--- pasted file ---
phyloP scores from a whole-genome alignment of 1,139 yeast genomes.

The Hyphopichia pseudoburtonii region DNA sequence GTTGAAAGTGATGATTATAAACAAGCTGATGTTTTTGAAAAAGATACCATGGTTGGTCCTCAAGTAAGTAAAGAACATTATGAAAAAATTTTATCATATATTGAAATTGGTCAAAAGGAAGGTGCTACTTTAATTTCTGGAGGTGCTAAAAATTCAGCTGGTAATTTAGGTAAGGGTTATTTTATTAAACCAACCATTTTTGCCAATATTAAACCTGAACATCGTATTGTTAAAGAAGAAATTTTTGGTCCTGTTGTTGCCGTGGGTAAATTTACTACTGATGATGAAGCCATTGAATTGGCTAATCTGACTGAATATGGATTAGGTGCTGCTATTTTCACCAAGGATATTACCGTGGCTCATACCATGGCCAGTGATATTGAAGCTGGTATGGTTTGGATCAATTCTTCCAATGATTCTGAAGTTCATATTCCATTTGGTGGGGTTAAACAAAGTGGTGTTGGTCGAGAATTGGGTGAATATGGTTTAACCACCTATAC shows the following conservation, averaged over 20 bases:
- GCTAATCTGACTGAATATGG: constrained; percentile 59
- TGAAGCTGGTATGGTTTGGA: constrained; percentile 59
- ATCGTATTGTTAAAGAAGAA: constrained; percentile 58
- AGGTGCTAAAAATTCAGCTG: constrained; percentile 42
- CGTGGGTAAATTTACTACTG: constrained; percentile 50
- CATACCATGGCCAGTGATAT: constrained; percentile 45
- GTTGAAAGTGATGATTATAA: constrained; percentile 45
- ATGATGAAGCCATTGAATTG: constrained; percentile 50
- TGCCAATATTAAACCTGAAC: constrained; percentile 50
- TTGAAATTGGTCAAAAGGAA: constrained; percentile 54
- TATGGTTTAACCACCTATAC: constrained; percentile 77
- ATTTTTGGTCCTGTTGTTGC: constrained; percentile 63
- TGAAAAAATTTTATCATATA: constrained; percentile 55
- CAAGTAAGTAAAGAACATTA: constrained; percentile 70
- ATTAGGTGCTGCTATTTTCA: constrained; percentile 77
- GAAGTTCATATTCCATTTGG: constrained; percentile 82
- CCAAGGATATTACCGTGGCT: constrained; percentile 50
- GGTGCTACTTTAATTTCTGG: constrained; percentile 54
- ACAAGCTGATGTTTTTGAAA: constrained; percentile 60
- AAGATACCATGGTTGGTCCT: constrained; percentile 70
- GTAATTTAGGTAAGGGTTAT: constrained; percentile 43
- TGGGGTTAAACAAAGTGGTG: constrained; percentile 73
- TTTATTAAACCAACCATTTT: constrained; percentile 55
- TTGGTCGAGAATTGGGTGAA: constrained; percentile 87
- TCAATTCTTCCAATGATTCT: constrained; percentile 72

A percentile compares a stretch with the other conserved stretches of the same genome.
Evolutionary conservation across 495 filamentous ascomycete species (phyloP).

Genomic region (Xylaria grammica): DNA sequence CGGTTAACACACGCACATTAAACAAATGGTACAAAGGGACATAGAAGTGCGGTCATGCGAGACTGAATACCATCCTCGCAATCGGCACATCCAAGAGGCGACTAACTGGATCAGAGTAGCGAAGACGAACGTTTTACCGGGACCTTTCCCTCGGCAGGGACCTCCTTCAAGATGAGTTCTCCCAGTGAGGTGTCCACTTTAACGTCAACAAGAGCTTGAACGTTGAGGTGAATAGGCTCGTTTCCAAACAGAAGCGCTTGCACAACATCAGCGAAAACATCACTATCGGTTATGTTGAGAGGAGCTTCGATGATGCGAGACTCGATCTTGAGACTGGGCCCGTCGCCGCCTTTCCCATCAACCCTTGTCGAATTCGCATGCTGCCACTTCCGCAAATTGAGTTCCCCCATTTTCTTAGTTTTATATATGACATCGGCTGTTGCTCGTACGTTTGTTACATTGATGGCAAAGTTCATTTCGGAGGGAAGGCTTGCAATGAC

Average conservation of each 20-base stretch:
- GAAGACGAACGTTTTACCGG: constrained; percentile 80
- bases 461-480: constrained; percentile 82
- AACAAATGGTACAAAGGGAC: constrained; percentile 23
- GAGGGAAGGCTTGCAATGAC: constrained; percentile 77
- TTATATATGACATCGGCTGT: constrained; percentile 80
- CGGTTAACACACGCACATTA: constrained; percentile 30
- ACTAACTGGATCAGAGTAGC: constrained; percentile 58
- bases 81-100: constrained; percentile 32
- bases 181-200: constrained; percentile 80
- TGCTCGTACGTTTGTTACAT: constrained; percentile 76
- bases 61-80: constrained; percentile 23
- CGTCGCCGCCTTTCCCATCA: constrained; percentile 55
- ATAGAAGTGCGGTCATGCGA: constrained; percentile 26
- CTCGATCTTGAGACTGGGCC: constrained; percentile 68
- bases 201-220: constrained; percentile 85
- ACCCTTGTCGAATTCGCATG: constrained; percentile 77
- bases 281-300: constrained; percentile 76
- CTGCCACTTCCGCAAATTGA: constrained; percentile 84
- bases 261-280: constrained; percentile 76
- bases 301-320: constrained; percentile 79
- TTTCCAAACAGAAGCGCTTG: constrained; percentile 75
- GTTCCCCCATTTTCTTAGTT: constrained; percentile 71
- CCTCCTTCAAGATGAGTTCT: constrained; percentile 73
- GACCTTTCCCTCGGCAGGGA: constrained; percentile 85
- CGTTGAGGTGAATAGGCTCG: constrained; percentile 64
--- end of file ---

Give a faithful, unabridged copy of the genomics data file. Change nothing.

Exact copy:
phyloP scores from a whole-genome alignment of 1,139 yeast genomes.

The Hyphopichia pseudoburtonii region DNA sequence GTTGAAAGTGATGATTATAAACAAGCTGATGTTTTTGAAAAAGATACCATGGTTGGTCCTCAAGTAAGTAAAGAACATTATGAAAAAATTTTATCATATATTGAAATTGGTCAAAAGGAAGGTGCTACTTTAATTTCTGGAGGTGCTAAAAATTCAGCTGGTAATTTAGGTAAGGGTTATTTTATTAAACCAACCATTTTTGCCAATATTAAACCTGAACATCGTATTGTTAAAGAAGAAATTTTTGGTCCTGTTGTTGCCGTGGGTAAATTTACTACTGATGATGAAGCCATTGAATTGGCTAATCTGACTGAATATGGATTAGGTGCTGCTATTTTCACCAAGGATATTACCGTGGCTCATACCATGGCCAGTGATATTGAAGCTGGTATGGTTTGGATCAATTCTTCCAATGATTCTGAAGTTCATATTCCATTTGGTGGGGTTAAACAAAGTGGTGTTGGTCGAGAATTGGGTGAATATGGTTTAACCACCTATAC shows the following conservation, averaged over 20 bases:
- GCTAATCTGACTGAATATGG: constrained; percentile 59
- TGAAGCTGGTATGGTTTGGA: constrained; percentile 59
- ATCGTATTGTTAAAGAAGAA: constrained; percentile 58
- AGGTGCTAAAAATTCAGCTG: constrained; percentile 42
- CGTGGGTAAATTTACTACTG: constrained; percentile 50
- CATACCATGGCCAGTGATAT: constrained; percentile 45
- GTTGAAAGTGATGATTATAA: constrained; percentile 45
- ATGATGAAGCCATTGAATTG: constrained; percentile 50
- TGCCAATATTAAACCTGAAC: constrained; percentile 50
- TTGAAATTGGTCAAAAGGAA: constrained; percentile 54
- TATGGTTTAACCACCTATAC: constrained; percentile 77
- ATTTTTGGTCCTGTTGTTGC: constrained; percentile 63
- TGAAAAAATTTTATCATATA: constrained; percentile 55
- CAAGTAAGTAAAGAACATTA: constrained; percentile 70
- ATTAGGTGCTGCTATTTTCA: constrained; percentile 77
- GAAGTTCATATTCCATTTGG: constrained; percentile 82
- CCAAGGATATTACCGTGGCT: constrained; percentile 50
- GGTGCTACTTTAATTTCTGG: constrained; percentile 54
- ACAAGCTGATGTTTTTGAAA: constrained; percentile 60
- AAGATACCATGGTTGGTCCT: constrained; percentile 70
- GTAATTTAGGTAAGGGTTAT: constrained; percentile 43
- TGGGGTTAAACAAAGTGGTG: constrained; percentile 73
- TTTATTAAACCAACCATTTT: constrained; percentile 55
- TTGGTCGAGAATTGGGTGAA: constrained; percentile 87
- TCAATTCTTCCAATGATTCT: constrained; percentile 72

A percentile compares a stretch with the other conserved stretches of the same genome.
Evolutionary conservation across 495 filamentous ascomycete species (phyloP).

Genomic region (Xylaria grammica): DNA sequence CGGTTAACACACGCACATTAAACAAATGGTACAAAGGGACATAGAAGTGCGGTCATGCGAGACTGAATACCATCCTCGCAATCGGCACATCCAAGAGGCGACTAACTGGATCAGAGTAGCGAAGACGAACGTTTTACCGGGACCTTTCCCTCGGCAGGGACCTCCTTCAAGATGAGTTCTCCCAGTGAGGTGTCCACTTTAACGTCAACAAGAGCTTGAACGTTGAGGTGAATAGGCTCGTTTCCAAACAGAAGCGCTTGCACAACATCAGCGAAAACATCACTATCGGTTATGTTGAGAGGAGCTTCGATGATGCGAGACTCGATCTTGAGACTGGGCCCGTCGCCGCCTTTCCCATCAACCCTTGTCGAATTCGCATGCTGCCACTTCCGCAAATTGAGTTCCCCCATTTTCTTAGTTTTATATATGACATCGGCTGTTGCTCGTACGTTTGTTACATTGATGGCAAAGTTCATTTCGGAGGGAAGGCTTGCAATGAC

Average conservation of each 20-base stretch:
- GAAGACGAACGTTTTACCGG: constrained; percentile 80
- bases 461-480: constrained; percentile 82
- AACAAATGGTACAAAGGGAC: constrained; percentile 23
- GAGGGAAGGCTTGCAATGAC: constrained; percentile 77
- TTATATATGACATCGGCTGT: constrained; percentile 80
- CGGTTAACACACGCACATTA: constrained; percentile 30
- ACTAACTGGATCAGAGTAGC: constrained; percentile 58
- bases 81-100: constrained; percentile 32
- bases 181-200: constrained; percentile 80
- TGCTCGTACGTTTGTTACAT: constrained; percentile 76
- bases 61-80: constrained; percentile 23
- CGTCGCCGCCTTTCCCATCA: constrained; percentile 55
- ATAGAAGTGCGGTCATGCGA: constrained; percentile 26
- CTCGATCTTGAGACTGGGCC: constrained; percentile 68
- bases 201-220: constrained; percentile 85
- ACCCTTGTCGAATTCGCATG: constrained; percentile 77
- bases 281-300: constrained; percentile 76
- CTGCCACTTCCGCAAATTGA: constrained; percentile 84
- bases 261-280: constrained; percentile 76
- bases 301-320: constrained; percentile 79
- TTTCCAAACAGAAGCGCTTG: constrained; percentile 75
- GTTCCCCCATTTTCTTAGTT: constrained; percentile 71
- CCTCCTTCAAGATGAGTTCT: constrained; percentile 73
- GACCTTTCCCTCGGCAGGGA: constrained; percentile 85
- CGTTGAGGTGAATAGGCTCG: constrained; percentile 64